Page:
What is the smoothness of a family of diffeomorphisms $t\mapsto \psi_t \in \text{Diff}(M)$ ? And how to interpret it intuitively?

First of all, we have to give the group $\text{Diff}(M)$ of all diffeomorphisms on $M$ a smooth-manifold structure. (To see this, it may be helpful to consider a easier problem: how to give the group $\text{Homeo}(M)$ of all homeomorphisms on $M$ a topology structure. I guess it is possibly related to compact-open topology on the sets of continuous maps between two topological spaces.)

In addition, the local flow $\phi_t$ of a smooth vector field $X\in \mathcal X(M)$ may be a good example of a smooth family of diffeomorphisms. With this in mind, I was wondering if the following statement is a equivalent condition of the smoothness of a family $\phi_t\in \text{Diff}(M)$: for every $p \in M$ the path $t \mapsto \phi_t(p)$ is smooth in $M$.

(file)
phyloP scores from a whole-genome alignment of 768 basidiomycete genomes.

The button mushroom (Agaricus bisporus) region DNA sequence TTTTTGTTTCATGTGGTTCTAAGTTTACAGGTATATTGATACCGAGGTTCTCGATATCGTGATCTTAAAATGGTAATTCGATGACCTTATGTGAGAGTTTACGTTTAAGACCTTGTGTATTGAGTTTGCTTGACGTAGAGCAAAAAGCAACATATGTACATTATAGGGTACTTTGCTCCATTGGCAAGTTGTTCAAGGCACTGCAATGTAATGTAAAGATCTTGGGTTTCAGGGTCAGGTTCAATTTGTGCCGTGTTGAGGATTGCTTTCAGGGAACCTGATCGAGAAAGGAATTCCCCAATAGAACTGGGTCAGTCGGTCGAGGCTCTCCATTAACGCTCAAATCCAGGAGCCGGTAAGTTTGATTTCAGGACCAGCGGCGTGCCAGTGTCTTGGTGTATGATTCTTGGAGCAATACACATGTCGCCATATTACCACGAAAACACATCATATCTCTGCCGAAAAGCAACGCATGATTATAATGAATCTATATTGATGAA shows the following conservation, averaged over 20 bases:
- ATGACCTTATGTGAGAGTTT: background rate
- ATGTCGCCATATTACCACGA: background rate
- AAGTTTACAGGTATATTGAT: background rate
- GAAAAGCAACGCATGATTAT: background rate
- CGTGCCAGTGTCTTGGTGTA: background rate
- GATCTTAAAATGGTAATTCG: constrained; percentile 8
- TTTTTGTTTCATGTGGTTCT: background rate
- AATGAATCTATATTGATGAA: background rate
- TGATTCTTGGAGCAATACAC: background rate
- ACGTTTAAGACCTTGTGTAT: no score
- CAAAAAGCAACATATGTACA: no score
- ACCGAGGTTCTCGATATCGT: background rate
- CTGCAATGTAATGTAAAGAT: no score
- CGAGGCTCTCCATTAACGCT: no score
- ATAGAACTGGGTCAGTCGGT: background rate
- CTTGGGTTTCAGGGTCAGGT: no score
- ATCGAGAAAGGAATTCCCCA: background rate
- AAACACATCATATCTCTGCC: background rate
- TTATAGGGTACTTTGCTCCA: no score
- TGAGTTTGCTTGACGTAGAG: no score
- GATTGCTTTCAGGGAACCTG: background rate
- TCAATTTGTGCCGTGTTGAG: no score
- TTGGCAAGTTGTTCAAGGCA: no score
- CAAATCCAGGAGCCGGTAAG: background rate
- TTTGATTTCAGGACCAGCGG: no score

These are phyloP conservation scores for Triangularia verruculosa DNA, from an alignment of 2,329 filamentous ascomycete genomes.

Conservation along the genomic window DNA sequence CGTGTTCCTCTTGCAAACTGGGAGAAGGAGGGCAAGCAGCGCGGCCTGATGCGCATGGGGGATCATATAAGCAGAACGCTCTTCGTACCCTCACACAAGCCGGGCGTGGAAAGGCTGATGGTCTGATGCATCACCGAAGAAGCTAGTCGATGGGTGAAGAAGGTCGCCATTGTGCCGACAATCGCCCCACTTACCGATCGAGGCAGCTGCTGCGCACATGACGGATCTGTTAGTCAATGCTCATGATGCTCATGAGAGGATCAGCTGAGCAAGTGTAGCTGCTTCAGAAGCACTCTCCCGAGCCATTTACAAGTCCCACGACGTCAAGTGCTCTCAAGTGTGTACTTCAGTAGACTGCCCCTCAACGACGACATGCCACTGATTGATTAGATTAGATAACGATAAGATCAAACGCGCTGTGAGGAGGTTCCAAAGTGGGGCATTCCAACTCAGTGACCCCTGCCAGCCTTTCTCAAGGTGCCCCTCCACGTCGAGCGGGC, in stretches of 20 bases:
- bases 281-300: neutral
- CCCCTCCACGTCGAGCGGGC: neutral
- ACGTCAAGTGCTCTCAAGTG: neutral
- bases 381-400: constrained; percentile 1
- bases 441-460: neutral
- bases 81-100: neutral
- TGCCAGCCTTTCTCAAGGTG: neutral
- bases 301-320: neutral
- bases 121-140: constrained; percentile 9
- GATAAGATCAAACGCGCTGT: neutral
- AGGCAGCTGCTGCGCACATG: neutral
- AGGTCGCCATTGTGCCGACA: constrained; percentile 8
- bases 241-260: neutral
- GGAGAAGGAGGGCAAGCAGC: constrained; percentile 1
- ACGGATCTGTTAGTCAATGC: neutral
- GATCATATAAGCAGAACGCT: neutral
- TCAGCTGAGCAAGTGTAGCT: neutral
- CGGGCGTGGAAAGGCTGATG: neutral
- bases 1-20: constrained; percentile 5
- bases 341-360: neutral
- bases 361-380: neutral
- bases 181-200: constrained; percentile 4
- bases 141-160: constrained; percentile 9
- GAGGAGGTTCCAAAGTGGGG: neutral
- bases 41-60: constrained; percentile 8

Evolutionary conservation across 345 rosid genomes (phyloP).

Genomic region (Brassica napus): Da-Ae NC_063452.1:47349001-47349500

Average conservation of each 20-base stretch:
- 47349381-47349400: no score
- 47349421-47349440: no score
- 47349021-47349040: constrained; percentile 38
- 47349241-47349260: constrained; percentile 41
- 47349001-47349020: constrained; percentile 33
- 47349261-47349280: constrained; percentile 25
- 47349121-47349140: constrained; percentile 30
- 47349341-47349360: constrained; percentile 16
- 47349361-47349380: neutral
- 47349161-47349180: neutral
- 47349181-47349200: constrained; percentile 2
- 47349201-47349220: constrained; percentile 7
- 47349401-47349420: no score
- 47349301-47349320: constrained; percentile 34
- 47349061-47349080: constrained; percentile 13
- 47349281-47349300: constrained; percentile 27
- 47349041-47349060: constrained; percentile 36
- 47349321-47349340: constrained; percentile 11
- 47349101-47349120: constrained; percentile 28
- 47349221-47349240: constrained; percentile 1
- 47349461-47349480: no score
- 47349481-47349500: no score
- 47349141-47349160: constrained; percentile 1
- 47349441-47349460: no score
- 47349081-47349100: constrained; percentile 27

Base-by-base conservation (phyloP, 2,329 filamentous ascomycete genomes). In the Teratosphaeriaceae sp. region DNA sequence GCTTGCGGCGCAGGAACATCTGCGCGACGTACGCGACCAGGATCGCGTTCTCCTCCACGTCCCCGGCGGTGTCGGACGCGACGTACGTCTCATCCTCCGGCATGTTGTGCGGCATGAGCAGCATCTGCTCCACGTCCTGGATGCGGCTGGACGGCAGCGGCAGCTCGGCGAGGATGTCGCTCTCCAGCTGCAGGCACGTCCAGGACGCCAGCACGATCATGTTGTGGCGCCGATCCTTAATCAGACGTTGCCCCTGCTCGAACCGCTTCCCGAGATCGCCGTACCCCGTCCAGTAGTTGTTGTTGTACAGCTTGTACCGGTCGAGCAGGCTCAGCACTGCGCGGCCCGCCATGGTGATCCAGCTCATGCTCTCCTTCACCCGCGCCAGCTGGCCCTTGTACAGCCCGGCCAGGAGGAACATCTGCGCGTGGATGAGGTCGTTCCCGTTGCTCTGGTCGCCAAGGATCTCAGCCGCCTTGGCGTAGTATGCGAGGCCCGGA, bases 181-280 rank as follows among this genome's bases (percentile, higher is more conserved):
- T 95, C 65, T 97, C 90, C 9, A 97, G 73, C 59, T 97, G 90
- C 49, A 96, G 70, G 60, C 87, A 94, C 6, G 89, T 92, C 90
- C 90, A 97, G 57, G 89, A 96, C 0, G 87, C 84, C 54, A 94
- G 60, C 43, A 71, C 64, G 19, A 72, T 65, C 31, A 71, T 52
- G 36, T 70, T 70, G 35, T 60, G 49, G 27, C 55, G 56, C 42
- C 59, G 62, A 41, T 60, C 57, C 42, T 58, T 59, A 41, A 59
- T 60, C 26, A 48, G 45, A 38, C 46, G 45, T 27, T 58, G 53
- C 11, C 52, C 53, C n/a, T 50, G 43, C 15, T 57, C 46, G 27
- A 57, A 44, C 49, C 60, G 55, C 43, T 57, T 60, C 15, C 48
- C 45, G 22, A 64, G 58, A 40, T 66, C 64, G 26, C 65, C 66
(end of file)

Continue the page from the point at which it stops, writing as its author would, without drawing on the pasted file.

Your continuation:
I am reading Mcduff & Salamon's book on symplectic topology. The following text and proposition is the place where I encounter my problem (Page 83). I would expect that for the purpose you are aiming at it is sufficient that $\psi$ is smooth as a map $[0,1]\times M \rightarrow M$ (where the first factor has a smooth structure in a natural way) with the additional constraint that, for each $t$, $\psi_t$ is a diffeomorphism (or symplectomorphism). This is, however, not the structure of a differentiable manifold on $\text{Diff}(M)$, and for most cases this is not needed.